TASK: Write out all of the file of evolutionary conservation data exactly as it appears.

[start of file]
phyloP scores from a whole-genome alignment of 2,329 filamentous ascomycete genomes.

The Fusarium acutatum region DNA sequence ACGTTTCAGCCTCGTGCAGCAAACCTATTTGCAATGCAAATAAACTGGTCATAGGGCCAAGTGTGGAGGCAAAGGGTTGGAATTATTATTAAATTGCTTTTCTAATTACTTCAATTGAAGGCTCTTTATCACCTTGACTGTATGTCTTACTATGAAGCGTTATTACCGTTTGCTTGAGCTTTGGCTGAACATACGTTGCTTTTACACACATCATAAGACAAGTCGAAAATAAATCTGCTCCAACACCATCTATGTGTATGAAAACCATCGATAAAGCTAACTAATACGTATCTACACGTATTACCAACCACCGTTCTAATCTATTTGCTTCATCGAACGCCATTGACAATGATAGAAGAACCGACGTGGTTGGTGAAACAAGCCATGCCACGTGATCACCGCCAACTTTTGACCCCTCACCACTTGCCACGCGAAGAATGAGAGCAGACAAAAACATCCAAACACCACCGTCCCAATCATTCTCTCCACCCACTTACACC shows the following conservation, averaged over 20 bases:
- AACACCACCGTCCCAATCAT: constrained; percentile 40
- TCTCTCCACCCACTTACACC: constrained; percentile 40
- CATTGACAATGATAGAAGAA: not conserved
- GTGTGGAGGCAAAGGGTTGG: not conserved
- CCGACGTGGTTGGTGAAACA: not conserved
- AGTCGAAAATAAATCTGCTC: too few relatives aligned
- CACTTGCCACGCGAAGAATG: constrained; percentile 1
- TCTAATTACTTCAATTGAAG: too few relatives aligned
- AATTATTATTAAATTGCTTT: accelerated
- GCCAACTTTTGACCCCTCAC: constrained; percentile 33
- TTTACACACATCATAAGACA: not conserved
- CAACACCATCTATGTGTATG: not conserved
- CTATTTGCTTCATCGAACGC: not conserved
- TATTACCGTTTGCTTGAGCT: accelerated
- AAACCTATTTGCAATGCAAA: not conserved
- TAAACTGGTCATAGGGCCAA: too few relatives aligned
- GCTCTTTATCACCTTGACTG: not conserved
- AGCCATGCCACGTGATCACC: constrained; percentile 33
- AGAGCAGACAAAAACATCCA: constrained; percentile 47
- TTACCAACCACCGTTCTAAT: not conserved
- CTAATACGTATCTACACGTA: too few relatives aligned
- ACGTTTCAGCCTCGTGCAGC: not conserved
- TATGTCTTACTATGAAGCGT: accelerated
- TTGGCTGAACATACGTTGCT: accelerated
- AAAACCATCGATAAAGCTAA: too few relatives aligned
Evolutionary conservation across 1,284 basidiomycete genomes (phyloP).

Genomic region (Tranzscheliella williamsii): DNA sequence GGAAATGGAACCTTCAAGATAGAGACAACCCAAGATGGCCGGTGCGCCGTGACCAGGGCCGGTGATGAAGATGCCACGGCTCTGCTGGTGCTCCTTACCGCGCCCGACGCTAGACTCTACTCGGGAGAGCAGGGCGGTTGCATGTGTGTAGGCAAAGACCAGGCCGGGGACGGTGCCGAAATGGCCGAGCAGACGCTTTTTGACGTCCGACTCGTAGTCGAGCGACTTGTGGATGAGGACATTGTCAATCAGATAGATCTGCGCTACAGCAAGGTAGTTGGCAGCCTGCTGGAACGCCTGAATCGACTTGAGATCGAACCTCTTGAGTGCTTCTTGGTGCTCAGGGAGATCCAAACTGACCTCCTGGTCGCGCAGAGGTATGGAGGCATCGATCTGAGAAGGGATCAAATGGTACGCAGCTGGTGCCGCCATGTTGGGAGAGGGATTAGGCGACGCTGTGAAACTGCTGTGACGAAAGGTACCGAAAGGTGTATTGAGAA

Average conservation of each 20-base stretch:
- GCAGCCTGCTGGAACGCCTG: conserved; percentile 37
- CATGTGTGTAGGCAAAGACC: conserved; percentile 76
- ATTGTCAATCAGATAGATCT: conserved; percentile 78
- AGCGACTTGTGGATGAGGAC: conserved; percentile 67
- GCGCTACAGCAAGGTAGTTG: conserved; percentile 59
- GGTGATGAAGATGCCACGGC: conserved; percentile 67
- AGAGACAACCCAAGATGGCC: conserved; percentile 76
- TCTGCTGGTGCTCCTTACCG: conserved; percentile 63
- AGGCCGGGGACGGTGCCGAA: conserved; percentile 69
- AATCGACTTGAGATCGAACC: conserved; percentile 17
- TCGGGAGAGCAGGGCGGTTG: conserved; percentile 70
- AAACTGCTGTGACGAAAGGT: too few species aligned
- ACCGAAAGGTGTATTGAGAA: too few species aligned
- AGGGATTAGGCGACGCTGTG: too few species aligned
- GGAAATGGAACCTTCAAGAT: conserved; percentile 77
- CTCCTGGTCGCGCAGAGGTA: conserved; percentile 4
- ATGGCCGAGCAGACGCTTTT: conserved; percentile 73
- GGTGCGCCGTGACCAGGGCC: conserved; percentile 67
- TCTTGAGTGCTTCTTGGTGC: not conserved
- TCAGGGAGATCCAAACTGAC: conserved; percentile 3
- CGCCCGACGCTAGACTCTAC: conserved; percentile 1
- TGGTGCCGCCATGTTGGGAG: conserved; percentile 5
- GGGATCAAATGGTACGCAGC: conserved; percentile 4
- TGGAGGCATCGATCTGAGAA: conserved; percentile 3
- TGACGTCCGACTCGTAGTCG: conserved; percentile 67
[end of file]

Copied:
phyloP scores from a whole-genome alignment of 2,329 filamentous ascomycete genomes.

The Fusarium acutatum region DNA sequence ACGTTTCAGCCTCGTGCAGCAAACCTATTTGCAATGCAAATAAACTGGTCATAGGGCCAAGTGTGGAGGCAAAGGGTTGGAATTATTATTAAATTGCTTTTCTAATTACTTCAATTGAAGGCTCTTTATCACCTTGACTGTATGTCTTACTATGAAGCGTTATTACCGTTTGCTTGAGCTTTGGCTGAACATACGTTGCTTTTACACACATCATAAGACAAGTCGAAAATAAATCTGCTCCAACACCATCTATGTGTATGAAAACCATCGATAAAGCTAACTAATACGTATCTACACGTATTACCAACCACCGTTCTAATCTATTTGCTTCATCGAACGCCATTGACAATGATAGAAGAACCGACGTGGTTGGTGAAACAAGCCATGCCACGTGATCACCGCCAACTTTTGACCCCTCACCACTTGCCACGCGAAGAATGAGAGCAGACAAAAACATCCAAACACCACCGTCCCAATCATTCTCTCCACCCACTTACACC shows the following conservation, averaged over 20 bases:
- AACACCACCGTCCCAATCAT: constrained; percentile 40
- TCTCTCCACCCACTTACACC: constrained; percentile 40
- CATTGACAATGATAGAAGAA: not conserved
- GTGTGGAGGCAAAGGGTTGG: not conserved
- CCGACGTGGTTGGTGAAACA: not conserved
- AGTCGAAAATAAATCTGCTC: too few relatives aligned
- CACTTGCCACGCGAAGAATG: constrained; percentile 1
- TCTAATTACTTCAATTGAAG: too few relatives aligned
- AATTATTATTAAATTGCTTT: accelerated
- GCCAACTTTTGACCCCTCAC: constrained; percentile 33
- TTTACACACATCATAAGACA: not conserved
- CAACACCATCTATGTGTATG: not conserved
- CTATTTGCTTCATCGAACGC: not conserved
- TATTACCGTTTGCTTGAGCT: accelerated
- AAACCTATTTGCAATGCAAA: not conserved
- TAAACTGGTCATAGGGCCAA: too few relatives aligned
- GCTCTTTATCACCTTGACTG: not conserved
- AGCCATGCCACGTGATCACC: constrained; percentile 33
- AGAGCAGACAAAAACATCCA: constrained; percentile 47
- TTACCAACCACCGTTCTAAT: not conserved
- CTAATACGTATCTACACGTA: too few relatives aligned
- ACGTTTCAGCCTCGTGCAGC: not conserved
- TATGTCTTACTATGAAGCGT: accelerated
- TTGGCTGAACATACGTTGCT: accelerated
- AAAACCATCGATAAAGCTAA: too few relatives aligned
Evolutionary conservation across 1,284 basidiomycete genomes (phyloP).

Genomic region (Tranzscheliella williamsii): DNA sequence GGAAATGGAACCTTCAAGATAGAGACAACCCAAGATGGCCGGTGCGCCGTGACCAGGGCCGGTGATGAAGATGCCACGGCTCTGCTGGTGCTCCTTACCGCGCCCGACGCTAGACTCTACTCGGGAGAGCAGGGCGGTTGCATGTGTGTAGGCAAAGACCAGGCCGGGGACGGTGCCGAAATGGCCGAGCAGACGCTTTTTGACGTCCGACTCGTAGTCGAGCGACTTGTGGATGAGGACATTGTCAATCAGATAGATCTGCGCTACAGCAAGGTAGTTGGCAGCCTGCTGGAACGCCTGAATCGACTTGAGATCGAACCTCTTGAGTGCTTCTTGGTGCTCAGGGAGATCCAAACTGACCTCCTGGTCGCGCAGAGGTATGGAGGCATCGATCTGAGAAGGGATCAAATGGTACGCAGCTGGTGCCGCCATGTTGGGAGAGGGATTAGGCGACGCTGTGAAACTGCTGTGACGAAAGGTACCGAAAGGTGTATTGAGAA

Average conservation of each 20-base stretch:
- GCAGCCTGCTGGAACGCCTG: conserved; percentile 37
- CATGTGTGTAGGCAAAGACC: conserved; percentile 76
- ATTGTCAATCAGATAGATCT: conserved; percentile 78
- AGCGACTTGTGGATGAGGAC: conserved; percentile 67
- GCGCTACAGCAAGGTAGTTG: conserved; percentile 59
- GGTGATGAAGATGCCACGGC: conserved; percentile 67
- AGAGACAACCCAAGATGGCC: conserved; percentile 76
- TCTGCTGGTGCTCCTTACCG: conserved; percentile 63
- AGGCCGGGGACGGTGCCGAA: conserved; percentile 69
- AATCGACTTGAGATCGAACC: conserved; percentile 17
- TCGGGAGAGCAGGGCGGTTG: conserved; percentile 70
- AAACTGCTGTGACGAAAGGT: too few species aligned
- ACCGAAAGGTGTATTGAGAA: too few species aligned
- AGGGATTAGGCGACGCTGTG: too few species aligned
- GGAAATGGAACCTTCAAGAT: conserved; percentile 77
- CTCCTGGTCGCGCAGAGGTA: conserved; percentile 4
- ATGGCCGAGCAGACGCTTTT: conserved; percentile 73
- GGTGCGCCGTGACCAGGGCC: conserved; percentile 67
- TCTTGAGTGCTTCTTGGTGC: not conserved
- TCAGGGAGATCCAAACTGAC: conserved; percentile 3
- CGCCCGACGCTAGACTCTAC: conserved; percentile 1
- TGGTGCCGCCATGTTGGGAG: conserved; percentile 5
- GGGATCAAATGGTACGCAGC: conserved; percentile 4
- TGGAGGCATCGATCTGAGAA: conserved; percentile 3
- TGACGTCCGACTCGTAGTCG: conserved; percentile 67